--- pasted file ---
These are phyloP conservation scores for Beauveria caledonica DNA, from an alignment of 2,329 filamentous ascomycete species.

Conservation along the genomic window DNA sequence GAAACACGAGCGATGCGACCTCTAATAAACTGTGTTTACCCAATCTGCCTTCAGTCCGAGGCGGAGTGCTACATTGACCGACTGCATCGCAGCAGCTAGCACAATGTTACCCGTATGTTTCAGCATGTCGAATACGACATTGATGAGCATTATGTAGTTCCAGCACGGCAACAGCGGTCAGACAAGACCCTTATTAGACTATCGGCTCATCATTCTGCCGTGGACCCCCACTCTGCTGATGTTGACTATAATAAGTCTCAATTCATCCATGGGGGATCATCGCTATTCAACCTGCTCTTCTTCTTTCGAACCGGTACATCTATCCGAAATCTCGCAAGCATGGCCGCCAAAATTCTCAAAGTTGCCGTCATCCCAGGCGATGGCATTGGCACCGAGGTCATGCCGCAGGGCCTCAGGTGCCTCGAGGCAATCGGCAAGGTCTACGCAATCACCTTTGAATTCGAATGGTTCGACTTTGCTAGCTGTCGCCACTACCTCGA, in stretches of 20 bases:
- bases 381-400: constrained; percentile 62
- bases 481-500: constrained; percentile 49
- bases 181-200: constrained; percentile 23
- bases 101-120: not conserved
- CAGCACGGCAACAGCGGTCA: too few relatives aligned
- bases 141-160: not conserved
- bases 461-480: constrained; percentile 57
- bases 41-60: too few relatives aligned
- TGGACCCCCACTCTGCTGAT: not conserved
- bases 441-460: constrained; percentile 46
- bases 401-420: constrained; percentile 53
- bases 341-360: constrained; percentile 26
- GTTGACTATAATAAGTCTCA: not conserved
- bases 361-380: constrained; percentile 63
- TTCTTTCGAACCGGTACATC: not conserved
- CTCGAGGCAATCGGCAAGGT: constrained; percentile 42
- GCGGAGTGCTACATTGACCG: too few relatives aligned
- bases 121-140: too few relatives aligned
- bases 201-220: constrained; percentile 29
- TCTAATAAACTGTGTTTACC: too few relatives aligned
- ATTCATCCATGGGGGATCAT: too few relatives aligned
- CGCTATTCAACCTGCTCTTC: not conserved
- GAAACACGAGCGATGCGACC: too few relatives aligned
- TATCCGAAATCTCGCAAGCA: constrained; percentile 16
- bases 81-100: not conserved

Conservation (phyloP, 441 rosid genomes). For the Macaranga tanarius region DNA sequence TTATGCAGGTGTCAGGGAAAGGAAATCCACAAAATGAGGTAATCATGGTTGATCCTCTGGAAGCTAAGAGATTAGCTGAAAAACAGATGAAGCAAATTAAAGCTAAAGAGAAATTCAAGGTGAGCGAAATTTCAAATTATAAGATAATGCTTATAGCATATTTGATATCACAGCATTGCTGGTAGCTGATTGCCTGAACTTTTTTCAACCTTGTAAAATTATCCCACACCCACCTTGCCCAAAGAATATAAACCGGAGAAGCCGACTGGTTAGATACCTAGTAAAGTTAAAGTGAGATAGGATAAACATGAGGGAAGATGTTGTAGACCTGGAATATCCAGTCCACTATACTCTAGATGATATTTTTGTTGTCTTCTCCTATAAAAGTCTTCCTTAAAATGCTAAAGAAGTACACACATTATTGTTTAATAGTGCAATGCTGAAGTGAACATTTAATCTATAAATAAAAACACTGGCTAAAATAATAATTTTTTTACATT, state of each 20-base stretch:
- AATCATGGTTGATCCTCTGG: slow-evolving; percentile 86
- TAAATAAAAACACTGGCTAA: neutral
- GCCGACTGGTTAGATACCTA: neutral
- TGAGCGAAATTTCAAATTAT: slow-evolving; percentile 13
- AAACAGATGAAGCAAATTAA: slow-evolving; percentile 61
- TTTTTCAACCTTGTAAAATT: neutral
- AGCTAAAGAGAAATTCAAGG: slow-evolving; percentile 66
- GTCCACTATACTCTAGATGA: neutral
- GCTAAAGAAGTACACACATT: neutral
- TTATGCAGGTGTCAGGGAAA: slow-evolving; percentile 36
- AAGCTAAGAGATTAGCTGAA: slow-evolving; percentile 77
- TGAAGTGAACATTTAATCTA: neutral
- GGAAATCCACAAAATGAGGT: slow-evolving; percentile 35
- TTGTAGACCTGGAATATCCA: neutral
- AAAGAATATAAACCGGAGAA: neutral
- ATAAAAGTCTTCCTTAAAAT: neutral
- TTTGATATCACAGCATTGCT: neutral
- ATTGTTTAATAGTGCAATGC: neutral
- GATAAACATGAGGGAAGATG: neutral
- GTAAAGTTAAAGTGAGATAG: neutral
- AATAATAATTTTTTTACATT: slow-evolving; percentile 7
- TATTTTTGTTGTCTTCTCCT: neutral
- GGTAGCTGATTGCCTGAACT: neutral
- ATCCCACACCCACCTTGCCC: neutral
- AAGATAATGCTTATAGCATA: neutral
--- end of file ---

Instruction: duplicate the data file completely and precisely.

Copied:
These are phyloP conservation scores for Beauveria caledonica DNA, from an alignment of 2,329 filamentous ascomycete species.

Conservation along the genomic window DNA sequence GAAACACGAGCGATGCGACCTCTAATAAACTGTGTTTACCCAATCTGCCTTCAGTCCGAGGCGGAGTGCTACATTGACCGACTGCATCGCAGCAGCTAGCACAATGTTACCCGTATGTTTCAGCATGTCGAATACGACATTGATGAGCATTATGTAGTTCCAGCACGGCAACAGCGGTCAGACAAGACCCTTATTAGACTATCGGCTCATCATTCTGCCGTGGACCCCCACTCTGCTGATGTTGACTATAATAAGTCTCAATTCATCCATGGGGGATCATCGCTATTCAACCTGCTCTTCTTCTTTCGAACCGGTACATCTATCCGAAATCTCGCAAGCATGGCCGCCAAAATTCTCAAAGTTGCCGTCATCCCAGGCGATGGCATTGGCACCGAGGTCATGCCGCAGGGCCTCAGGTGCCTCGAGGCAATCGGCAAGGTCTACGCAATCACCTTTGAATTCGAATGGTTCGACTTTGCTAGCTGTCGCCACTACCTCGA, in stretches of 20 bases:
- bases 381-400: constrained; percentile 62
- bases 481-500: constrained; percentile 49
- bases 181-200: constrained; percentile 23
- bases 101-120: not conserved
- CAGCACGGCAACAGCGGTCA: too few relatives aligned
- bases 141-160: not conserved
- bases 461-480: constrained; percentile 57
- bases 41-60: too few relatives aligned
- TGGACCCCCACTCTGCTGAT: not conserved
- bases 441-460: constrained; percentile 46
- bases 401-420: constrained; percentile 53
- bases 341-360: constrained; percentile 26
- GTTGACTATAATAAGTCTCA: not conserved
- bases 361-380: constrained; percentile 63
- TTCTTTCGAACCGGTACATC: not conserved
- CTCGAGGCAATCGGCAAGGT: constrained; percentile 42
- GCGGAGTGCTACATTGACCG: too few relatives aligned
- bases 121-140: too few relatives aligned
- bases 201-220: constrained; percentile 29
- TCTAATAAACTGTGTTTACC: too few relatives aligned
- ATTCATCCATGGGGGATCAT: too few relatives aligned
- CGCTATTCAACCTGCTCTTC: not conserved
- GAAACACGAGCGATGCGACC: too few relatives aligned
- TATCCGAAATCTCGCAAGCA: constrained; percentile 16
- bases 81-100: not conserved

Conservation (phyloP, 441 rosid genomes). For the Macaranga tanarius region DNA sequence TTATGCAGGTGTCAGGGAAAGGAAATCCACAAAATGAGGTAATCATGGTTGATCCTCTGGAAGCTAAGAGATTAGCTGAAAAACAGATGAAGCAAATTAAAGCTAAAGAGAAATTCAAGGTGAGCGAAATTTCAAATTATAAGATAATGCTTATAGCATATTTGATATCACAGCATTGCTGGTAGCTGATTGCCTGAACTTTTTTCAACCTTGTAAAATTATCCCACACCCACCTTGCCCAAAGAATATAAACCGGAGAAGCCGACTGGTTAGATACCTAGTAAAGTTAAAGTGAGATAGGATAAACATGAGGGAAGATGTTGTAGACCTGGAATATCCAGTCCACTATACTCTAGATGATATTTTTGTTGTCTTCTCCTATAAAAGTCTTCCTTAAAATGCTAAAGAAGTACACACATTATTGTTTAATAGTGCAATGCTGAAGTGAACATTTAATCTATAAATAAAAACACTGGCTAAAATAATAATTTTTTTACATT, state of each 20-base stretch:
- AATCATGGTTGATCCTCTGG: slow-evolving; percentile 86
- TAAATAAAAACACTGGCTAA: neutral
- GCCGACTGGTTAGATACCTA: neutral
- TGAGCGAAATTTCAAATTAT: slow-evolving; percentile 13
- AAACAGATGAAGCAAATTAA: slow-evolving; percentile 61
- TTTTTCAACCTTGTAAAATT: neutral
- AGCTAAAGAGAAATTCAAGG: slow-evolving; percentile 66
- GTCCACTATACTCTAGATGA: neutral
- GCTAAAGAAGTACACACATT: neutral
- TTATGCAGGTGTCAGGGAAA: slow-evolving; percentile 36
- AAGCTAAGAGATTAGCTGAA: slow-evolving; percentile 77
- TGAAGTGAACATTTAATCTA: neutral
- GGAAATCCACAAAATGAGGT: slow-evolving; percentile 35
- TTGTAGACCTGGAATATCCA: neutral
- AAAGAATATAAACCGGAGAA: neutral
- ATAAAAGTCTTCCTTAAAAT: neutral
- TTTGATATCACAGCATTGCT: neutral
- ATTGTTTAATAGTGCAATGC: neutral
- GATAAACATGAGGGAAGATG: neutral
- GTAAAGTTAAAGTGAGATAG: neutral
- AATAATAATTTTTTTACATT: slow-evolving; percentile 7
- TATTTTTGTTGTCTTCTCCT: neutral
- GGTAGCTGATTGCCTGAACT: neutral
- ATCCCACACCCACCTTGCCC: neutral
- AAGATAATGCTTATAGCATA: neutral